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Dougherty County Teachers Showcase Apple Classroom Tech

Two years after the Dougherty County School System in Georgia partnered with Apple to train teachers to use iPads, MacBook Airs and other devices to enhance lessons, teachers say student engagement is up.

iPads in education
(TNS) — Dougherty County teachers and students are ditching the markers and poster boards for digital displays and presentations.

iPad-recorded news broadcasts, Keynote app animations of the Earth’s rotation and GIFs of the moon’s phases are just some of the projects DCSS students are using Apple technology to create.

Twenty-seven teachers from the 2024 Apple Teacher program cohort gave presentations demonstrating how they use Apple technology — iPads and MacBook Airs — to enhance lessons in their classroom during the first Apple Teacher Showcase. The program stems from the partnership between DCSS and Apple that began two years ago. With the partnership came an Apple education specialist team to train teachers on how they can use technology and apps in their lessons.

Nikki Dydell, the director of school improvement, said in 2023 every classroom across DCSS was given Apple equipment. Students are assigned their own iPad or MacBook for the entire year and are able to bring them home to complete assignments.

Dydell said they wanted to bring 24/7 learning to DCSS students and teachers.

“COVID taught us that we need to be ready any time to pivot so that we are able to learn no matter where we are,” she said. “We’re making sure that all of our students have devices.”

Dydell said teachers have seen an increase in student engagement since the technology was integrated into their classrooms.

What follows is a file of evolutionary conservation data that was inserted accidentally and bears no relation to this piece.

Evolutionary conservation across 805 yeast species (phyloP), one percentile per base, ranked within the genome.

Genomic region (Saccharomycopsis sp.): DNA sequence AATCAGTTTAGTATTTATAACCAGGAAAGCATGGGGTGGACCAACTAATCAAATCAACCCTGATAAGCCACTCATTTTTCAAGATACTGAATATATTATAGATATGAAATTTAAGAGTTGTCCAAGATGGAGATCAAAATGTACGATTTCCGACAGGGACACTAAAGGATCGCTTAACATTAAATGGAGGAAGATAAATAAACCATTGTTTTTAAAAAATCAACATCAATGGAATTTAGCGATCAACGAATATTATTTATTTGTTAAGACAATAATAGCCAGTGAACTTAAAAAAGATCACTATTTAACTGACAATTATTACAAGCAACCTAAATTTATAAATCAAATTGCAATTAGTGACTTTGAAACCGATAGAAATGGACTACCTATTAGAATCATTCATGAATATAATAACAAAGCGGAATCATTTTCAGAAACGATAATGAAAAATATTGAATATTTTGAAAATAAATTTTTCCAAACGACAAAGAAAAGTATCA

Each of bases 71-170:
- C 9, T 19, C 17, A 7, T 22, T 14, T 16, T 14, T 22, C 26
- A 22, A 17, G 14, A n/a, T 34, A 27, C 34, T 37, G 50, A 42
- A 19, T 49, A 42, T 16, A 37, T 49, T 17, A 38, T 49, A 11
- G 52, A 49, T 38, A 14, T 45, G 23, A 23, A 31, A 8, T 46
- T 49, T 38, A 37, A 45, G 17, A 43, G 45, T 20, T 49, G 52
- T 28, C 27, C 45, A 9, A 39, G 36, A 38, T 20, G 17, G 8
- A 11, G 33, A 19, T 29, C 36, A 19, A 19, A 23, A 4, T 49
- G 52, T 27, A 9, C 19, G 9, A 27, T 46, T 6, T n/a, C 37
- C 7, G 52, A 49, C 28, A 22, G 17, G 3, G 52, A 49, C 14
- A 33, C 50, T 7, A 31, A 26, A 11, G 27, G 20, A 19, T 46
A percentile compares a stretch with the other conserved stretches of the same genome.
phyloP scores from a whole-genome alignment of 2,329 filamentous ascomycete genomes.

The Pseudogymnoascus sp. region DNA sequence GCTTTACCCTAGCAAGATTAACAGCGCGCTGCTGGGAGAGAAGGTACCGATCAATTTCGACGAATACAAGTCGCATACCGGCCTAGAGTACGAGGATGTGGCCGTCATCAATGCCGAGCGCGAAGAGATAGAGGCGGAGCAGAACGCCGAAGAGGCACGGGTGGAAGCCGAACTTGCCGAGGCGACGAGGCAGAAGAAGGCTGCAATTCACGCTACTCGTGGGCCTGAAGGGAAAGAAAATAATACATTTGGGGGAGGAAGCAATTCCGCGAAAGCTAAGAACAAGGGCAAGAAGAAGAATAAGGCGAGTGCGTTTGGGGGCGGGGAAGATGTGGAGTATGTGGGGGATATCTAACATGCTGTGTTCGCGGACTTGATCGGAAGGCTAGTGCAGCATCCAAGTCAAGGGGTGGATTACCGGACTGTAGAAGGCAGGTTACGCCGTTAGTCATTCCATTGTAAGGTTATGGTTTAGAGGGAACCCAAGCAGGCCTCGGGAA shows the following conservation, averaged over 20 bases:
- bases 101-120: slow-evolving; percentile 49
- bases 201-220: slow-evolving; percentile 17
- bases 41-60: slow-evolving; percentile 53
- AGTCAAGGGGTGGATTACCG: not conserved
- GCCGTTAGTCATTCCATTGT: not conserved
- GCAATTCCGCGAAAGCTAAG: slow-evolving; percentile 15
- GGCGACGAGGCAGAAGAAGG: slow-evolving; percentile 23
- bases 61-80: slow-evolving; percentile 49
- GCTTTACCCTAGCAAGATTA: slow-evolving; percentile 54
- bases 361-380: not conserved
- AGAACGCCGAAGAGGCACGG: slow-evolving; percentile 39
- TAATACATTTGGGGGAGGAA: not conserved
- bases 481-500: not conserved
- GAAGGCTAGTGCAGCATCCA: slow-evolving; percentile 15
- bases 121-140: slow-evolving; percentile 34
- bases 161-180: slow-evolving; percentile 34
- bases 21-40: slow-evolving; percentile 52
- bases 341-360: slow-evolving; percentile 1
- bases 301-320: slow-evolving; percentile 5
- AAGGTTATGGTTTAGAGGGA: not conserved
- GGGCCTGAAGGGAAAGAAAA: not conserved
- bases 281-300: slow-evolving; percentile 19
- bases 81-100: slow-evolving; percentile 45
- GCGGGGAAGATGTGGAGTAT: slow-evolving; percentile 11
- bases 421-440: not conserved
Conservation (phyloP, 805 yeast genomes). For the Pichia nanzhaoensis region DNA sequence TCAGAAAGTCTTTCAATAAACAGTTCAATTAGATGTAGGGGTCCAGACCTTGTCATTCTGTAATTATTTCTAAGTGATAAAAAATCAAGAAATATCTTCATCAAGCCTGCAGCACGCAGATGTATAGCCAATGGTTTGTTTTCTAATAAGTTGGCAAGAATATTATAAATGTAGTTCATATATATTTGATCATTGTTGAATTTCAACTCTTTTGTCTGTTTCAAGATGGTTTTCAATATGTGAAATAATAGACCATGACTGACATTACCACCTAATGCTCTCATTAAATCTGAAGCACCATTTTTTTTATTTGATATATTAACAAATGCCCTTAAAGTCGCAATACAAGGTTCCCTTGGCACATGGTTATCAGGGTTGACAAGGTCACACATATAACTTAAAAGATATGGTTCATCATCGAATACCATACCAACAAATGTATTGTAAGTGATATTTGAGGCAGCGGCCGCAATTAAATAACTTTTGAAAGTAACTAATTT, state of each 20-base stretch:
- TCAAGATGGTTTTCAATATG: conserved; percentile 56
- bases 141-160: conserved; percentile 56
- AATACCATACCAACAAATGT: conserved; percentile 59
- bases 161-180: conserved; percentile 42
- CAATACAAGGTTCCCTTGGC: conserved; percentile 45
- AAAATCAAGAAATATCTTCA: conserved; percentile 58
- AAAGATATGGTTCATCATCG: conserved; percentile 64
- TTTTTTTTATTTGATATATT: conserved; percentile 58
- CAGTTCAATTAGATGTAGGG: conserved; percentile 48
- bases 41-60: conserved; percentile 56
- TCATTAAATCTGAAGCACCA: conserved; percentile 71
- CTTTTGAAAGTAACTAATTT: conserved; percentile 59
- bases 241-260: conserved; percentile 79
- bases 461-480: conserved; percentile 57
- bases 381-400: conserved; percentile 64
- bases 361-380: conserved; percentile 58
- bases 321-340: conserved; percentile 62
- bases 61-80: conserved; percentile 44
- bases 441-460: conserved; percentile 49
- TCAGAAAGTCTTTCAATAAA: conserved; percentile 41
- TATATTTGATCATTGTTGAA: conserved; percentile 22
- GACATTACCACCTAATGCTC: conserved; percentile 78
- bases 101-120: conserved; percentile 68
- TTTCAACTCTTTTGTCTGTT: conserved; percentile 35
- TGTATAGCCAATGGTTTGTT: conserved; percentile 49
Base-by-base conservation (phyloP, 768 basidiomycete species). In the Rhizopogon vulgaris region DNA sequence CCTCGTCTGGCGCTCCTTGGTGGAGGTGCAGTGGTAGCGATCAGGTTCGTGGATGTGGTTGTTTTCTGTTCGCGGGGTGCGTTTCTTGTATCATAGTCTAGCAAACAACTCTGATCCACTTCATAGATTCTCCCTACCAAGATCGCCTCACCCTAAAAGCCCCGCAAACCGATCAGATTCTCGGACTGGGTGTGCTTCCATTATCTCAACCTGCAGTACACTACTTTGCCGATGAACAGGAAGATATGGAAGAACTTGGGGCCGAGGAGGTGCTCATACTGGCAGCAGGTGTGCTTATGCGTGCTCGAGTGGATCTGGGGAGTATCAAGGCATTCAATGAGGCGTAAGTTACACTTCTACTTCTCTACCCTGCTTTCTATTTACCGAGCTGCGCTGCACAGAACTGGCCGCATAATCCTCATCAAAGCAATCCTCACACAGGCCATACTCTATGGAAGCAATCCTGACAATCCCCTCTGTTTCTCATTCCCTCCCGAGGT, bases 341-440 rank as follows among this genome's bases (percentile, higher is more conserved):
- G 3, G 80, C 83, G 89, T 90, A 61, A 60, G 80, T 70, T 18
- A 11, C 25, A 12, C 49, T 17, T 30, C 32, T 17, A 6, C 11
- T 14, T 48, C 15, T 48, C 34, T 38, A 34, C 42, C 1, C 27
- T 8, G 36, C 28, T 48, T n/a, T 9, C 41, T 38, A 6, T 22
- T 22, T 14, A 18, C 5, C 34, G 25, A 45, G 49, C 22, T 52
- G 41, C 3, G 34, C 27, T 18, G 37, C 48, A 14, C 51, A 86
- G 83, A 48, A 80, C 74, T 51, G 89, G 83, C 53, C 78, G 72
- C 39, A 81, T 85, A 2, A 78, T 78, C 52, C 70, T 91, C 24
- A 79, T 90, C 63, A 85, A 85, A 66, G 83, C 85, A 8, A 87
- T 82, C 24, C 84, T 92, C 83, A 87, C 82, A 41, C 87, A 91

“We know now that our students — with TikTok, Instagram — they like their technology,” she said. “They like to be engaged in those ways.”

Efashia Mitchell, a first-grade teacher at Turner Elementary, said even her younger students are able to adapt to using the technology easily.

Mitchell integrated the Apple equipment into her classroom in phases. First, she was hands-on with the students, showing them how to use the iPads and apps. For the second activity, she said she let students go and take photos on their own. By the final activity, she said students were creating audio and video recordings, having conversations with their classmates without her direction.

She used the Keynote and Clips apps to create activities for her students. Students recorded themselves for a “Five Finger Retell” activity during which they had to recount the characters, setting, details and message of a story.

Mitchell has taught for five years and has used Apple technology for the last year. She said she’s noticed her students are more engaged in lessons.

“They’re excited about participating,” Mitchell said. “They’re excited about being able to use the technology.”

In Willard Weston’s fourth-grade science class at Lincoln Elementary Magnet School, students are learning how to create animations, video stories and visual representations using Keynote, iMovie and Apple Clips. Their animations depict the seasons in motion or Earth’s revolution around the sun. They created unique displays and news broadcast-like lessons about the food chain.

Ronald Catlin, the senior Apple professional learning specialist, said he appreciates the risk teachers took in learning something new. Apple Teachers were paired with an Apple support specialist. Together, the teachers and specialists went through a co-planning process for lessons.

“During the planning process, the teachers become the voice of what they want to happen, and we just become a support vessel of how they use the technology to enhance,” Catlin said.

The teacher cohort was presented with awards at the end of the showcase as well as DCSS Apple Teacher merch and their own Apple televisions.

“We’re so proud of the work, the engagement and the commitment,” Catlin said.

©2024 The Albany Herald, Ga. Distributed by Tribune Content Agency, LLC.